Volkswagen Invests in Brazilian Manufacturing

November 30, 2009 Updated: October 1, 2015

Volkswagen employees work on cars on the assembly line of the plant in Sao Paulo. (Michael Kappeler/AFP/Getty Images)
Volkswagen employees work on cars on the assembly line of the plant in Sao Paulo. (Michael Kappeler/AFP/Getty Images)
Volkswagen AG, Europe’s largest automaker, plans to invest 2.3 billion euros US$3.4) into its Brazilian subsidiary, Volkswagen do Brazil. With this investment, it plans to increase its Brazilian manufacturing capacity to one million vehicles per year by 2014.

VW’s Brazilian business is currently the largest car manufacturer in the country, producing at a rate of 800,000 vehicles per year in 2009. That amounts to a staggering 70 percent increase in production since 2005. In addition, Volkswagen enjoys the country’s biggest dealership network with around 600 dealers.

“We will enjoy significant growth in Brazil this year and win market share. Our target is to sell one million vehicles per year in Brazil by 2014, thus making an important contribution to the success of the Group’s Strategy 2018,” said Thomas Schmall, CEO of Volkswagen do Brazil, in a statement.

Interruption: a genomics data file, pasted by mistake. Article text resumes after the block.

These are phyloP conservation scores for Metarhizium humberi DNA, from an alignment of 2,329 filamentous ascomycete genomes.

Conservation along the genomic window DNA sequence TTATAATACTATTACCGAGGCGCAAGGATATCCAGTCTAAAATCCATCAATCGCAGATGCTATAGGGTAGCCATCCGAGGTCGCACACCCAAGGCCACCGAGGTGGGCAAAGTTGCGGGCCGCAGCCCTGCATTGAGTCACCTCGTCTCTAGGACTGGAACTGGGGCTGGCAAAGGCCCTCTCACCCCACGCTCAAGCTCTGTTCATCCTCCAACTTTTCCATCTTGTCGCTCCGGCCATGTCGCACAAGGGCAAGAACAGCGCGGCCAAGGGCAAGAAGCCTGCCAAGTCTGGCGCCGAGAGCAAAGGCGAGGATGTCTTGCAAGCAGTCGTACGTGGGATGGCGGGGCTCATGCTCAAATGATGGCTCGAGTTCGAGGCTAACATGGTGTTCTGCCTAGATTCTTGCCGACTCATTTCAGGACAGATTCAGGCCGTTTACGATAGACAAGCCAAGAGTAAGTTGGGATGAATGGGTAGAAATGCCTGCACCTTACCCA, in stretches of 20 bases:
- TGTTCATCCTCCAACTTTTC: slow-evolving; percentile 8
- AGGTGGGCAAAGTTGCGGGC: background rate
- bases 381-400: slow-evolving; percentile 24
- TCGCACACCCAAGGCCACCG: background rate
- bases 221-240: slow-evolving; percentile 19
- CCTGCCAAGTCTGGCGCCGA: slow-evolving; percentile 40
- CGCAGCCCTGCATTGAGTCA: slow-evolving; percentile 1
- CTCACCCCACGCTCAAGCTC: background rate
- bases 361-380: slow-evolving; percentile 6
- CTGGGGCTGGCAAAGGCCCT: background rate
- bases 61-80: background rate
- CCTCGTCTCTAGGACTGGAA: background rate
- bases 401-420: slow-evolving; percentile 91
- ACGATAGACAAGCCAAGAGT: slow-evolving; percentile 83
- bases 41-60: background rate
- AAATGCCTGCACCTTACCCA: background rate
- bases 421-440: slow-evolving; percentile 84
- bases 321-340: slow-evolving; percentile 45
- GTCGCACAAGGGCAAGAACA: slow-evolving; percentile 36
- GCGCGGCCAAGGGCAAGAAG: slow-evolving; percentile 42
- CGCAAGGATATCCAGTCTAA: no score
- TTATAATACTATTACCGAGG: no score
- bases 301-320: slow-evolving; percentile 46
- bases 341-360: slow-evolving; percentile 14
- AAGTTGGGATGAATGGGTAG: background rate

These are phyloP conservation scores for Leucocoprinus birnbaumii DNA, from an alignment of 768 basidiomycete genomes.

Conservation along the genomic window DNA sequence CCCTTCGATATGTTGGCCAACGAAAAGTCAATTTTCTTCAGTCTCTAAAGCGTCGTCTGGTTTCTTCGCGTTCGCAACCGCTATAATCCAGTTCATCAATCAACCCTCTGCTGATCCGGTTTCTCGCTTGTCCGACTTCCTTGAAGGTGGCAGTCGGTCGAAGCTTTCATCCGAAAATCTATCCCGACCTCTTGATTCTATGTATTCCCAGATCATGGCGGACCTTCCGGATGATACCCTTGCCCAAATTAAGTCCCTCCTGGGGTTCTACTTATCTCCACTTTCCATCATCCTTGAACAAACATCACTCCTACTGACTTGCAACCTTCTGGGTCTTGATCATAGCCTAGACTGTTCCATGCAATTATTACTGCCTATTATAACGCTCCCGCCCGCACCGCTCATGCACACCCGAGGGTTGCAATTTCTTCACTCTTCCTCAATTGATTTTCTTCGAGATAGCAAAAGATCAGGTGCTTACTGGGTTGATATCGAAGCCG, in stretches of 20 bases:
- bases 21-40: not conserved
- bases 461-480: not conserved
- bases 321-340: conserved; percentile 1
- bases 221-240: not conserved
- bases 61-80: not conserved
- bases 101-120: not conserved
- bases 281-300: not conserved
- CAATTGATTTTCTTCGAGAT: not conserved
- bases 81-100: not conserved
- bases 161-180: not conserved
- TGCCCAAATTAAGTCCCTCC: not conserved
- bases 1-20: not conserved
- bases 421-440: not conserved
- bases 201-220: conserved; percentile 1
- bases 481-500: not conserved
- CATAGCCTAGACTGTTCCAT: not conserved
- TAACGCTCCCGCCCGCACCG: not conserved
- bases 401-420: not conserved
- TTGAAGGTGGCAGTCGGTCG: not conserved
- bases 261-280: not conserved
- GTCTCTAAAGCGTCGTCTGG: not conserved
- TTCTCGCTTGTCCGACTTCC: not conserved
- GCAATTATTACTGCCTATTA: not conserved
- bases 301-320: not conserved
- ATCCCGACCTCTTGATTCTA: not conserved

Brazil has 192 million inhabitants—of which statistically only 1 out of 7 adults own a vehicle—and is viewed as a fast growing emerging market for the auto industry. After Germany and China, Brazil is the third-largest market for VW.

In contrast, Germany has a very mature car market with 50 percent of all adults owning a car. In order for VW to gain market share in its homeland, it must compete with other traditional German brands such as Mercedes-Benz, BMW and Porsche—an almost impossible feat due to consumers’ brand loyalty. Additionally, brands like Mercedes, Porsche, and BMW signify a societal status that every German wants to achieve, while Volkswagen is mostly viewed as an economy vehicle.

Brazil is viewed as an attractive market for cars due to the fact that the auto industries in the United States and Europe have suffered greatly at the hands of the recent global recession—sales are down significantly and some automakers are on life-support.

In the United States, auto sales have rebounded modestly over the last two months, but some analysts believe that the surge may be short-lived as the sales rebound depended on government scrap programs.

“Brazil is one of our most important growth markets worldwide. We expect demand there to rise significantly over the coming years and we are now systematically adjusting our manufacturing capacity,” said VW CEO Martin Winterkorn in a statement.

In addition to expanding production in Brazil, VW plans to launch 26 product enhancements, including the new Fox, Passat CC, Tiguan and Eos.

Company officials are aiming to become the world’s largest automaker—a title currently held by Japan’s Toyota Motor Corp., with General Motors not far behind. VW has set 2018 as the year to reach that goal.